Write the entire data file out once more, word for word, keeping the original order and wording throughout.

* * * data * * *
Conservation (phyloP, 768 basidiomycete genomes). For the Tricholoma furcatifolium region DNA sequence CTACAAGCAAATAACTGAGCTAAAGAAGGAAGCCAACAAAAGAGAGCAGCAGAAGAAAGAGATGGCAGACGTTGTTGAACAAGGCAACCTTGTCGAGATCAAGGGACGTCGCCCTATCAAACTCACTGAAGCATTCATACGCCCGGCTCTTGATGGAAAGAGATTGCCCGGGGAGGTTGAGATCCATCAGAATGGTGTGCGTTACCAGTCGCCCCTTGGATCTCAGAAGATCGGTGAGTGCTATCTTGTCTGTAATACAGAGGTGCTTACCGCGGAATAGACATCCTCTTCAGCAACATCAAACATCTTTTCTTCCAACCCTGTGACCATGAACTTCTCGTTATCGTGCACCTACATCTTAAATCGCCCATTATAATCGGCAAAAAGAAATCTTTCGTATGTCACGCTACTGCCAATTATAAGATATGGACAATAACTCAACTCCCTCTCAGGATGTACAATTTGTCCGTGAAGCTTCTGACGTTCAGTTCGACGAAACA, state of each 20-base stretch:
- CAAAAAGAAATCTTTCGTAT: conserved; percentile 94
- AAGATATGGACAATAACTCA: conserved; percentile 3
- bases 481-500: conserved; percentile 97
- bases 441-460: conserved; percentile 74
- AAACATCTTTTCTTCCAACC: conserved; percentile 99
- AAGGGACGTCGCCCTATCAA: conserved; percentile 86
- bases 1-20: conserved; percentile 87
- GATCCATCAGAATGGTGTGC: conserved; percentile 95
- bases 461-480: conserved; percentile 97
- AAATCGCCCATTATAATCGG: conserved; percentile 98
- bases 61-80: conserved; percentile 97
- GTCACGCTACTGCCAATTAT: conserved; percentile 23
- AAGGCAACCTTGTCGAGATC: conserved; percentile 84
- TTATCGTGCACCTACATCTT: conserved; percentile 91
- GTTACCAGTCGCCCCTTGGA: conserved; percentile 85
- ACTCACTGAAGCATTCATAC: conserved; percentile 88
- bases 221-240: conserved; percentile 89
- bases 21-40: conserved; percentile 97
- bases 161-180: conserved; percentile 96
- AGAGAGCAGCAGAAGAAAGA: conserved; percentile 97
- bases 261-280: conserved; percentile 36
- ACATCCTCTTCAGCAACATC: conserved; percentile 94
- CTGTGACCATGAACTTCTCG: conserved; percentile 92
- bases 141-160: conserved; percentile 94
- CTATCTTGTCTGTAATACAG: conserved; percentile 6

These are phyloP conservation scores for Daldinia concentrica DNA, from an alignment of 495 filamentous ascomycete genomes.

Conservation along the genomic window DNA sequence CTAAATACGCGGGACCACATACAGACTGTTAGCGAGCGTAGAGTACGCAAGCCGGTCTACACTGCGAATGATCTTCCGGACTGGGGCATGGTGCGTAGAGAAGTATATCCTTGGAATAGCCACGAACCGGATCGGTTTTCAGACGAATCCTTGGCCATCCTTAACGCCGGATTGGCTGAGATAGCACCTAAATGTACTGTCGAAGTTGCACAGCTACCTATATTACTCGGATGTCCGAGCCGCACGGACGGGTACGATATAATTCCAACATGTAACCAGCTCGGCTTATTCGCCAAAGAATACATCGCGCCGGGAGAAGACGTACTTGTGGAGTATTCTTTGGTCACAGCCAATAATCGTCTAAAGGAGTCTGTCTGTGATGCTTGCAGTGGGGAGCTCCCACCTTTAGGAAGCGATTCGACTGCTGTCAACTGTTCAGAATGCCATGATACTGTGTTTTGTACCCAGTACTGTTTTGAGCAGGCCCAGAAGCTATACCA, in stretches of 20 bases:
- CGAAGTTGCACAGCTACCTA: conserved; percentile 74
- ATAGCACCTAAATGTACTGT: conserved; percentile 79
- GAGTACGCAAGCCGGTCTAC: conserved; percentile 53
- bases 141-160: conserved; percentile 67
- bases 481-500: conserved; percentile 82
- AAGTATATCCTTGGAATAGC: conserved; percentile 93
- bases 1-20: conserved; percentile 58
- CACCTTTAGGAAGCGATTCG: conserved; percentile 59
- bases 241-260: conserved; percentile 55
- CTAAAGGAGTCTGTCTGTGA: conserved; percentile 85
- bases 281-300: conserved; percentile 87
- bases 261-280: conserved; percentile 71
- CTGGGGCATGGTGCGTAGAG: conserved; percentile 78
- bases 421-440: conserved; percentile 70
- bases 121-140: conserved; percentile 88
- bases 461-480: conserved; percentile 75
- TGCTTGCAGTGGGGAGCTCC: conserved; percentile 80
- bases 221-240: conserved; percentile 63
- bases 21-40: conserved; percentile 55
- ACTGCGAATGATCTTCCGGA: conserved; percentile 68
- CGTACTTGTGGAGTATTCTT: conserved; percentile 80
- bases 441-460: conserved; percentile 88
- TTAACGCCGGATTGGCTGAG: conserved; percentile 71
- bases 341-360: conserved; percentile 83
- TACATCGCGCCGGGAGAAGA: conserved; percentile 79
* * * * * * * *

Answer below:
Conservation (phyloP, 768 basidiomycete genomes). For the Tricholoma furcatifolium region DNA sequence CTACAAGCAAATAACTGAGCTAAAGAAGGAAGCCAACAAAAGAGAGCAGCAGAAGAAAGAGATGGCAGACGTTGTTGAACAAGGCAACCTTGTCGAGATCAAGGGACGTCGCCCTATCAAACTCACTGAAGCATTCATACGCCCGGCTCTTGATGGAAAGAGATTGCCCGGGGAGGTTGAGATCCATCAGAATGGTGTGCGTTACCAGTCGCCCCTTGGATCTCAGAAGATCGGTGAGTGCTATCTTGTCTGTAATACAGAGGTGCTTACCGCGGAATAGACATCCTCTTCAGCAACATCAAACATCTTTTCTTCCAACCCTGTGACCATGAACTTCTCGTTATCGTGCACCTACATCTTAAATCGCCCATTATAATCGGCAAAAAGAAATCTTTCGTATGTCACGCTACTGCCAATTATAAGATATGGACAATAACTCAACTCCCTCTCAGGATGTACAATTTGTCCGTGAAGCTTCTGACGTTCAGTTCGACGAAACA, state of each 20-base stretch:
- CAAAAAGAAATCTTTCGTAT: conserved; percentile 94
- AAGATATGGACAATAACTCA: conserved; percentile 3
- bases 481-500: conserved; percentile 97
- bases 441-460: conserved; percentile 74
- AAACATCTTTTCTTCCAACC: conserved; percentile 99
- AAGGGACGTCGCCCTATCAA: conserved; percentile 86
- bases 1-20: conserved; percentile 87
- GATCCATCAGAATGGTGTGC: conserved; percentile 95
- bases 461-480: conserved; percentile 97
- AAATCGCCCATTATAATCGG: conserved; percentile 98
- bases 61-80: conserved; percentile 97
- GTCACGCTACTGCCAATTAT: conserved; percentile 23
- AAGGCAACCTTGTCGAGATC: conserved; percentile 84
- TTATCGTGCACCTACATCTT: conserved; percentile 91
- GTTACCAGTCGCCCCTTGGA: conserved; percentile 85
- ACTCACTGAAGCATTCATAC: conserved; percentile 88
- bases 221-240: conserved; percentile 89
- bases 21-40: conserved; percentile 97
- bases 161-180: conserved; percentile 96
- AGAGAGCAGCAGAAGAAAGA: conserved; percentile 97
- bases 261-280: conserved; percentile 36
- ACATCCTCTTCAGCAACATC: conserved; percentile 94
- CTGTGACCATGAACTTCTCG: conserved; percentile 92
- bases 141-160: conserved; percentile 94
- CTATCTTGTCTGTAATACAG: conserved; percentile 6

These are phyloP conservation scores for Daldinia concentrica DNA, from an alignment of 495 filamentous ascomycete genomes.

Conservation along the genomic window DNA sequence CTAAATACGCGGGACCACATACAGACTGTTAGCGAGCGTAGAGTACGCAAGCCGGTCTACACTGCGAATGATCTTCCGGACTGGGGCATGGTGCGTAGAGAAGTATATCCTTGGAATAGCCACGAACCGGATCGGTTTTCAGACGAATCCTTGGCCATCCTTAACGCCGGATTGGCTGAGATAGCACCTAAATGTACTGTCGAAGTTGCACAGCTACCTATATTACTCGGATGTCCGAGCCGCACGGACGGGTACGATATAATTCCAACATGTAACCAGCTCGGCTTATTCGCCAAAGAATACATCGCGCCGGGAGAAGACGTACTTGTGGAGTATTCTTTGGTCACAGCCAATAATCGTCTAAAGGAGTCTGTCTGTGATGCTTGCAGTGGGGAGCTCCCACCTTTAGGAAGCGATTCGACTGCTGTCAACTGTTCAGAATGCCATGATACTGTGTTTTGTACCCAGTACTGTTTTGAGCAGGCCCAGAAGCTATACCA, in stretches of 20 bases:
- CGAAGTTGCACAGCTACCTA: conserved; percentile 74
- ATAGCACCTAAATGTACTGT: conserved; percentile 79
- GAGTACGCAAGCCGGTCTAC: conserved; percentile 53
- bases 141-160: conserved; percentile 67
- bases 481-500: conserved; percentile 82
- AAGTATATCCTTGGAATAGC: conserved; percentile 93
- bases 1-20: conserved; percentile 58
- CACCTTTAGGAAGCGATTCG: conserved; percentile 59
- bases 241-260: conserved; percentile 55
- CTAAAGGAGTCTGTCTGTGA: conserved; percentile 85
- bases 281-300: conserved; percentile 87
- bases 261-280: conserved; percentile 71
- CTGGGGCATGGTGCGTAGAG: conserved; percentile 78
- bases 421-440: conserved; percentile 70
- bases 121-140: conserved; percentile 88
- bases 461-480: conserved; percentile 75
- TGCTTGCAGTGGGGAGCTCC: conserved; percentile 80
- bases 221-240: conserved; percentile 63
- bases 21-40: conserved; percentile 55
- ACTGCGAATGATCTTCCGGA: conserved; percentile 68
- CGTACTTGTGGAGTATTCTT: conserved; percentile 80
- bases 441-460: conserved; percentile 88
- TTAACGCCGGATTGGCTGAG: conserved; percentile 71
- bases 341-360: conserved; percentile 83
- TACATCGCGCCGGGAGAAGA: conserved; percentile 79